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In Re Estate of Melvin

MAY 17, 1972.

IN RE ESTATE OF CHARLES W. MELVIN, DECEASED — (MARJORIE IRENE FLOOR, CLAIMANT-APPELLANT,

v.

MILDRED B. MELVIN, EXRX. UNDER THE WILL OF CHARLES W. MELVIN, DECEASED, RESPONDENT-APPELLEE.)



APPEAL from the Circuit Court of La Salle County; the Hon. WENDELL THOMPSON, Judge, presiding.

MR. JUSTICE ALLOY DELIVERED THE OPINION OF THE COURT:

The action in the present case was instituted by Marjorie Irene Floor in the Circuit Court of La Salle County to recover money alleged to be due on a promissory note. On motion of defendant Mildred B. Melvin, executrix of the estate of Charles W. Melvin, deceased, an order was entered dismissing the claim for failure to state a cause of action. Claimant, Marjorie Irene Floor, seeks reversal of the order on the theory that the deceased Charles W. Melvin was a guarantor of payment.

On April 14, 1959, Melco, Inc., an Illinois corporation, acting through its president, Charles W. Melvin, made and issued its negotiable promissory note in the principal amount of $12,000.00, payable to the order of Marjorie Irene Floor. On the back of the note the following language appears:

"For and in consideration of funds advanced herein to Melco, Inc., we irrevocably guarantee Marjorie Irene Floor against loss by reason of non-payment of this note."

The signature of Charles W. Melvin, as well as others, appeared below such statement.

The complaint of plaintiff in this case does not allege prosecution of her claim to judgment as against the principal obligor on the note and it, also, does not allege the insolvency of the obligor, Melco, Inc. The only issue, therefore, before the court is whether, with respect to the undertaking on the back of the note, plaintiff is required to prosecute her claim against the maker of the note as a pre-condition to making a valid claim as against the estate of Charles W. Melvin.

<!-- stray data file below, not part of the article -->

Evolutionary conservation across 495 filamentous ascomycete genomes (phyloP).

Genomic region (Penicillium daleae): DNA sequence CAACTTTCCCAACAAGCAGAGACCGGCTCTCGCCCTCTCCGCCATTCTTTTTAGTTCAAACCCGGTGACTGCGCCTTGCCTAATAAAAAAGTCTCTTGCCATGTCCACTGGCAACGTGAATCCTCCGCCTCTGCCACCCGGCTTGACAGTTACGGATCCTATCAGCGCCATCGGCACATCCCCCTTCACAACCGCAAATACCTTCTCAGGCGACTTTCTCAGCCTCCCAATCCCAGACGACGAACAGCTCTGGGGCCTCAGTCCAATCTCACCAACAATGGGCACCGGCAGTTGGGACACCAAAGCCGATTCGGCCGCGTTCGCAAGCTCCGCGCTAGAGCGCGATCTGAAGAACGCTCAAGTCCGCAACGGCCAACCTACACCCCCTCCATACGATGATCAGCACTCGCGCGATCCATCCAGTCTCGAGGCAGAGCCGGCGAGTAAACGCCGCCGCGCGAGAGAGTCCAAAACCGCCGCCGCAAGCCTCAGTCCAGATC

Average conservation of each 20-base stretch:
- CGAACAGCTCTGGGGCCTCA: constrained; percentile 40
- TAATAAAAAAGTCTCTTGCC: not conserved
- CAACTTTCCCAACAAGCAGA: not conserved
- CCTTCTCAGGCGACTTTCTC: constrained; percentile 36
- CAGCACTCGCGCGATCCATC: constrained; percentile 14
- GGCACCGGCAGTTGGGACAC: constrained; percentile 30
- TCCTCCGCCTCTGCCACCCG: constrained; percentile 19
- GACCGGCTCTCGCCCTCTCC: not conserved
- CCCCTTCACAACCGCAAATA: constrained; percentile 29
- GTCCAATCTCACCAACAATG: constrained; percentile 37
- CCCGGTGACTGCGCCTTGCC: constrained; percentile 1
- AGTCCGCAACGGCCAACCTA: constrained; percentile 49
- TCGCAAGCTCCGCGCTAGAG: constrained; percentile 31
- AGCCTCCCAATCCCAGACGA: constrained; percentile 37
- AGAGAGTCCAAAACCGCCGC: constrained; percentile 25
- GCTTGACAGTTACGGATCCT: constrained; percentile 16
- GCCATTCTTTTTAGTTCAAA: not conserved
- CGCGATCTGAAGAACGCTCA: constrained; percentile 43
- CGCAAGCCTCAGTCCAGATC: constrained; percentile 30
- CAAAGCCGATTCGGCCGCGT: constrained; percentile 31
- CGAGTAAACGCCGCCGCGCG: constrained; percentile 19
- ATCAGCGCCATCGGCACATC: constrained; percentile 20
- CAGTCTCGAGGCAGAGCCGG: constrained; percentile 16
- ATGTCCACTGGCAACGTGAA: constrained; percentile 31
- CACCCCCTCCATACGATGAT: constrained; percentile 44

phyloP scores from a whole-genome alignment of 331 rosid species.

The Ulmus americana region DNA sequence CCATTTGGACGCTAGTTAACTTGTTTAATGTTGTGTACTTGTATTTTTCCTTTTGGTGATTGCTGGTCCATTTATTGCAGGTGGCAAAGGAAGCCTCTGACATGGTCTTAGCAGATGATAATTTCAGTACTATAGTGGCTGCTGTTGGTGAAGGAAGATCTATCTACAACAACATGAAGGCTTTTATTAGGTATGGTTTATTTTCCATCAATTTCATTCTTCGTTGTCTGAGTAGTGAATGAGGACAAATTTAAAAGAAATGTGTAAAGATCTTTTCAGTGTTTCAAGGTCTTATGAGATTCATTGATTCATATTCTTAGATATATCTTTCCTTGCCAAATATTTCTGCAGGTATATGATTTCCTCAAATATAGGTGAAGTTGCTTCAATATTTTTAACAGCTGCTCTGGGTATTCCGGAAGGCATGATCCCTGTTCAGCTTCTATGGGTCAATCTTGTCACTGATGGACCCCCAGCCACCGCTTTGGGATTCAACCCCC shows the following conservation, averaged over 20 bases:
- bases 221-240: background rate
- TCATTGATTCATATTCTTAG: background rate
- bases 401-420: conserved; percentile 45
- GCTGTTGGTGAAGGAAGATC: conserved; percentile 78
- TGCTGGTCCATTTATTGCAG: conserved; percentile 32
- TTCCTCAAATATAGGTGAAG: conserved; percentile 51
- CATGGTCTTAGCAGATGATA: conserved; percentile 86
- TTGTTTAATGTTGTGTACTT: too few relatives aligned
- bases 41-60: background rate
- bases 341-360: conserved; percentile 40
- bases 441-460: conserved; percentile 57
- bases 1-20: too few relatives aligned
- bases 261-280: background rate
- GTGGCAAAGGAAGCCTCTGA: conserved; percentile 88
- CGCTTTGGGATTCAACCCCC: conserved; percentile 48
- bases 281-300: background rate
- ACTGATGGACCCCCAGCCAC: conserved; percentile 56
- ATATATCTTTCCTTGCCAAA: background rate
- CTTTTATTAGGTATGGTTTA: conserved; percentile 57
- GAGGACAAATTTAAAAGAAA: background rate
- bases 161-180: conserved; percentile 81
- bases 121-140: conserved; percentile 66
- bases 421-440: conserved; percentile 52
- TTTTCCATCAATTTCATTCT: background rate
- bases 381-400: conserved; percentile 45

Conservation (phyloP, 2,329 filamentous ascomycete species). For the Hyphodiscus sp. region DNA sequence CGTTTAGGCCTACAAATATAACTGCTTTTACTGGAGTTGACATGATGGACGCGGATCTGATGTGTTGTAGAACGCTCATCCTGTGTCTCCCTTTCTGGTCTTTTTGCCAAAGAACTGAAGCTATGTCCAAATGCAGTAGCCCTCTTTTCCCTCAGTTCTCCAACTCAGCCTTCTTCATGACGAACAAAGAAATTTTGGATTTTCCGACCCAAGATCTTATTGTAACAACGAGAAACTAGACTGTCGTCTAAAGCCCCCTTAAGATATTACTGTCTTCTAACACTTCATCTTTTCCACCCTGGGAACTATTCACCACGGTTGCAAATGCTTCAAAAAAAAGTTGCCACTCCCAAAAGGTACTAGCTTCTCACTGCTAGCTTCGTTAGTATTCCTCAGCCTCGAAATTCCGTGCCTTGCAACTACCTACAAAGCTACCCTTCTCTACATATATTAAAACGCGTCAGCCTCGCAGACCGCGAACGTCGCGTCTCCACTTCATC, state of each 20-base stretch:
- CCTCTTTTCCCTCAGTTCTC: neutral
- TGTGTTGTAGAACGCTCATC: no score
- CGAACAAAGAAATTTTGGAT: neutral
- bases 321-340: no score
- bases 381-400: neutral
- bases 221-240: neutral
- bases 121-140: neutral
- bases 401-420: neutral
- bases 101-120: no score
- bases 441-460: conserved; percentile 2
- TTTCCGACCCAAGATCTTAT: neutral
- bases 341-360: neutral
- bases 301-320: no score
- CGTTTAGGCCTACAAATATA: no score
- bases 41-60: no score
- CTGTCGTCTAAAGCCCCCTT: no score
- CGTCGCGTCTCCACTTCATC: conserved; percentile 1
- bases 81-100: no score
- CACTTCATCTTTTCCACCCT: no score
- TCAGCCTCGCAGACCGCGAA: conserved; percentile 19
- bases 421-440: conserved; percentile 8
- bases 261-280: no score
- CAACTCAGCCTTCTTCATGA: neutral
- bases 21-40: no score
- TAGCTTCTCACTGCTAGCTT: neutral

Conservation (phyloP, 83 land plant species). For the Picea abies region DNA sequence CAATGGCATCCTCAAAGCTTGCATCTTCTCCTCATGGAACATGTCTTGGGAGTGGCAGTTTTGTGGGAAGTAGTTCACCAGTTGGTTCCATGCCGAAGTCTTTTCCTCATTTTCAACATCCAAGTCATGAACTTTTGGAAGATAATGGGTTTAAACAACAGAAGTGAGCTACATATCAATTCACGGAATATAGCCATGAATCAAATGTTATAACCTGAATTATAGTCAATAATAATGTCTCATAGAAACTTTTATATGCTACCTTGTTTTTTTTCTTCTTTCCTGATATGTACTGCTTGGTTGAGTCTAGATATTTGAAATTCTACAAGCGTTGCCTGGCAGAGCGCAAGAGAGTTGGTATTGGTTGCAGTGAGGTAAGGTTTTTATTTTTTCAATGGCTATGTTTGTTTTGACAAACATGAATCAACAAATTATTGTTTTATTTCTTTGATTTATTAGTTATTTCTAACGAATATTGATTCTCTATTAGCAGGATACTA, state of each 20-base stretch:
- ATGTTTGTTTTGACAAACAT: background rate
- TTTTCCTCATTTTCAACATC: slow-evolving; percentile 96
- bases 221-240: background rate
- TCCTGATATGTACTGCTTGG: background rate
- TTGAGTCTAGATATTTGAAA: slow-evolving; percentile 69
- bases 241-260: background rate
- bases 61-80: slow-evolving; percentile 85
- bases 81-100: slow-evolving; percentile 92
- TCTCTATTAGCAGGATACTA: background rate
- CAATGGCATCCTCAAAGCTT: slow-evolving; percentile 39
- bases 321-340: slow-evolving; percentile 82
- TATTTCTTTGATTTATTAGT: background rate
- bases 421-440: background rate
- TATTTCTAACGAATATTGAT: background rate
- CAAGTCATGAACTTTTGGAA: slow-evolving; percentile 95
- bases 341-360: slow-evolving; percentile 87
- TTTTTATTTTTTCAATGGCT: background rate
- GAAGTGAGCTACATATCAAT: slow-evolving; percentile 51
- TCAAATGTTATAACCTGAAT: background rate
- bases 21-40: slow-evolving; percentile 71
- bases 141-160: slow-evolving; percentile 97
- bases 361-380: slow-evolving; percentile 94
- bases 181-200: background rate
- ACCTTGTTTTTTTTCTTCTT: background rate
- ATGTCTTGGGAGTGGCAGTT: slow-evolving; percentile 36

Under the negotiable instruments act applicable, Illinois Revised Statutes, Ch. 26, § 3-416, the subsections which are pertinent to the issue in this case read as follows:

"(1) `Payment guaranteed' or equivalent words added to a signature mean that the signer engages that if the instrument is not paid when due he will pay it according to its tenor without resort by the holder to any other party.

(2) `Collection guaranteed' or equivalent words added to a signature mean that the signer engages that if the instrument is not paid when due he will pay it according to its tenor, but only after the holder has reduced his claim against the maker or acceptor to judgment and execution has been returned unsatisfied, or after the maker or acceptor has become insolvent or it is otherwise apparent that it is useless to proceed against him.

(3) Words of guaranty which do not otherwise specify guarantee payment."

The quoted subsection in the portion marked as "(1)" codifies the rule of several Illinois cases including Beebe v. Kirkpatrick, 321 Ill. 612, 152 N.E. 539, and Weger v. Robinson Nash Motor Co., 340 Ill. 81, 172 N.E. 7. In the Weger case referred to, the guaranty contract which had been executed, read (at page 85):

"We, the undersigned directors and stockholders of the Robinson Nash Company, do hereby guarantee the payment of notes of said company given the Robinson State Bank of Robinson, Illinois, and hereby agree to be personally liable therefor and to all the conditions and requirements written in said notes * * *." (Emphasis ours.)

The court in construing said language said, at page 90:

"A contract guaranteeing the payment of a note is an absolute contract, and by it the guarantor undertakes for a valuable consideration to pay the debt at maturity if the principal debtor fails to do so, and upon it, if the debt is not paid at maturity, the guarantor may be sued at once. Guarantors must be regarded as original promisors, who bound themselves to pay the notes when they matured, and their duty was, on their maturity, to go to ...


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